Survivor Quarantine Questionnaire: J'Tia Taylor on smashing the Survivor stereotype
With Survivor filming for season 41 and 42 indefinitely postponed due to the COVID-19 pandemic, EW is reaching back into the reality show’s past. We sent a Survivor Quarantine Questionnaire to a batch of former players to fill out with their thoughts about their time on the show as well as updates on what they’ve been up to since. Each weekday, EW will post the answers from a different player.
J’Tia Taylor knows the first image that probably comes to mind when you think about her time on Survivor: Cagayan is her dumping the tribe’s rice into the fire. She acknowledges she gave the producers “big moments to work with” and that she “made peace with the fact that I was going to be shown as vindictive, impulsive, and vengeful.”
But J’Tia also knows that there are a lot more facets to her personality and her game that we never got to see in her brief stint on season 28 of the franchise, and the nuclear engineer knows that is a trend that has impacted many African-American contestants over 20 years. The woman who busted out one of the best T-shirts in reality television history (I❤️Nerds) took some time to fill out our Survivor Quarantine Questionnaire, and used that time to tell us what we didn’t see on TV when it came to her time on the island. She also explains why “representation matters,” which has led to a petition from Survivor contestants to make sure it happens in the future.
Read on, as J’Tia spills a lot more than just rice in her Survivor Quarantine Questionnaire.
ENTERTAINMENT WEEKLY: First off, give the update as to what you’ve been up to since appearing on Survivor.
J’TIA TAYLOR: Since appearing on Survivor, I got engaged, married, moved to D.C., had two children, and moved back to Chicago. Needless to say, I’ve been busy.
What is your proudest moment ever from playing Survivor?
The fact that I was able to effectively present my point of view and hold my own against threats at Tribal Councils. Both David and Garrett underestimated me and the other ladies, and they went home. And the third Tribal Council was going my way as well until Jeff himself started advocating for Spencer. I’m pretty sure Jeff was livid that I even had a chance to stay over Spencer.
What is your biggest regret from your Survivor experience?
Following the advice not to drink water until it was boiled. In the first three days of the game, I drank maybe a canteen of water and juice from coconuts. I was very worried about getting injured and/or sick during Survivor. So, when the medical team said don’t drink the water, I did not.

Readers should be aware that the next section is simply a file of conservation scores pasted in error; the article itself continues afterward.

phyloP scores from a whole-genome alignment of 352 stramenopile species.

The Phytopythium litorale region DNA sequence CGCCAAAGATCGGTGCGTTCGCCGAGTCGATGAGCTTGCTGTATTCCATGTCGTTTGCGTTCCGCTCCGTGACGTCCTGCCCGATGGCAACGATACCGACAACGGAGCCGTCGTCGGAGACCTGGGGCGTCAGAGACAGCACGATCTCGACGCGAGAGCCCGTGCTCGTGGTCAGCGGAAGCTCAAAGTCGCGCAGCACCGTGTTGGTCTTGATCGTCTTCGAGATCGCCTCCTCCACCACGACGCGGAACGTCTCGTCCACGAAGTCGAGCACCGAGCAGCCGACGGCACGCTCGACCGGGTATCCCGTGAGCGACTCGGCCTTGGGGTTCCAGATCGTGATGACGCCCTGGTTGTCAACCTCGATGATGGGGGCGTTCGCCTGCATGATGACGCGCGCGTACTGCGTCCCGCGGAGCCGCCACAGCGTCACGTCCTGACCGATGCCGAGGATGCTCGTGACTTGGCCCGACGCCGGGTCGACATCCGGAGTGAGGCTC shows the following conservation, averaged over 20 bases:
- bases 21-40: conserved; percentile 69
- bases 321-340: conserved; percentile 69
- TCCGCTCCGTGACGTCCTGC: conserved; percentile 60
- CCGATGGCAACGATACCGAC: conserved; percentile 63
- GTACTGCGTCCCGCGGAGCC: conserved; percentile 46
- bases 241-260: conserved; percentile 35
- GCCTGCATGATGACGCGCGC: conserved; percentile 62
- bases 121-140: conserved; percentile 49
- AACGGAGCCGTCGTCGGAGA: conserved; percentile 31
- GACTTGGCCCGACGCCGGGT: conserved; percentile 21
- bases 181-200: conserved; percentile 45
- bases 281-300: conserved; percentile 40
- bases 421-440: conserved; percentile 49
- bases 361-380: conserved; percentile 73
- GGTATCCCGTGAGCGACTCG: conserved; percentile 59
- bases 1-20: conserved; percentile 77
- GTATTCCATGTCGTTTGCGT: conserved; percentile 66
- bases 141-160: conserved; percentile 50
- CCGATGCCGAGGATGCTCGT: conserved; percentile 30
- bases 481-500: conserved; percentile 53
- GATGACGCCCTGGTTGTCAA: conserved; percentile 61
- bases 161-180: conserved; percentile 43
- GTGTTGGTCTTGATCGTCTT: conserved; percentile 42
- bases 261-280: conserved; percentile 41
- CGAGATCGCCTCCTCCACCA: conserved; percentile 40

What’s something that will blow fans’ minds that happened out there in your season but never made it to TV?
That I actually did play the game. I was great at making arguments at Tribal Council and understanding where people were coming from. I set up the alliance of four between Tasha, Garrett, Spencer, and I a few minutes after we made it to the island. I knew that David and Garrett would be against each other after David as the leader picked Garrett — and that they would see each other as rivals. I also understood that Kass felt like she was on the outs once David was voted out. And that I had an ally in Tasha until a few minutes before we voted at that last Tribal Council.
How do you feel about the edit you got on the show?
I understand that they make characters out of people on the show. And I gave them big moments to work with including dumping the rice on the fire. I’d made peace with the fact that I was going to be shown as vindictive, impulsive, and vengeful.
I was not at all happy that Survivor tried to specifically question my professional competency. Jeff Probst said in an Entertainment Weekly interview before the season aired, “I’m not sure anyone’s gonna feel too comfortable about our future knowing that J’Tia is a nuclear engineer.”
Jeff doesn’t understand what I do in my profession. I help keep our nation safe in a very unique way using my engineering background. And his comments diminish who I am and what I do. If you’d like to know more about how I am harnessing nuclear energy to solve intelligence challenges, you can find out here.
What was it like coming back to regular society after being out there? Was there culture shock or an adjustment coming back?
I’d spent a couple of weeks in Thailand on the pre-jury trip, which was a beautiful place with friendly people and amazing food. Kop-khun-kha! Southeast Asia, is my favorite region to visit.
Coming home was definitely an adjustment. Survivor exposes and isolates you at the same time. A specific and intimate part of your life is thrust into the public arena. And it’s shaped into a very specific character by Survivor to attract viewers. Unscripted television is just as manipulated as scripted shows, but you do not get any say on the character you play. And there isn’t really any organized support after the show like an official Survivor alumni group or anything. The show’s psychologist is available and did reach out on a couple of occasions. So, you are largely left to navigate on your own.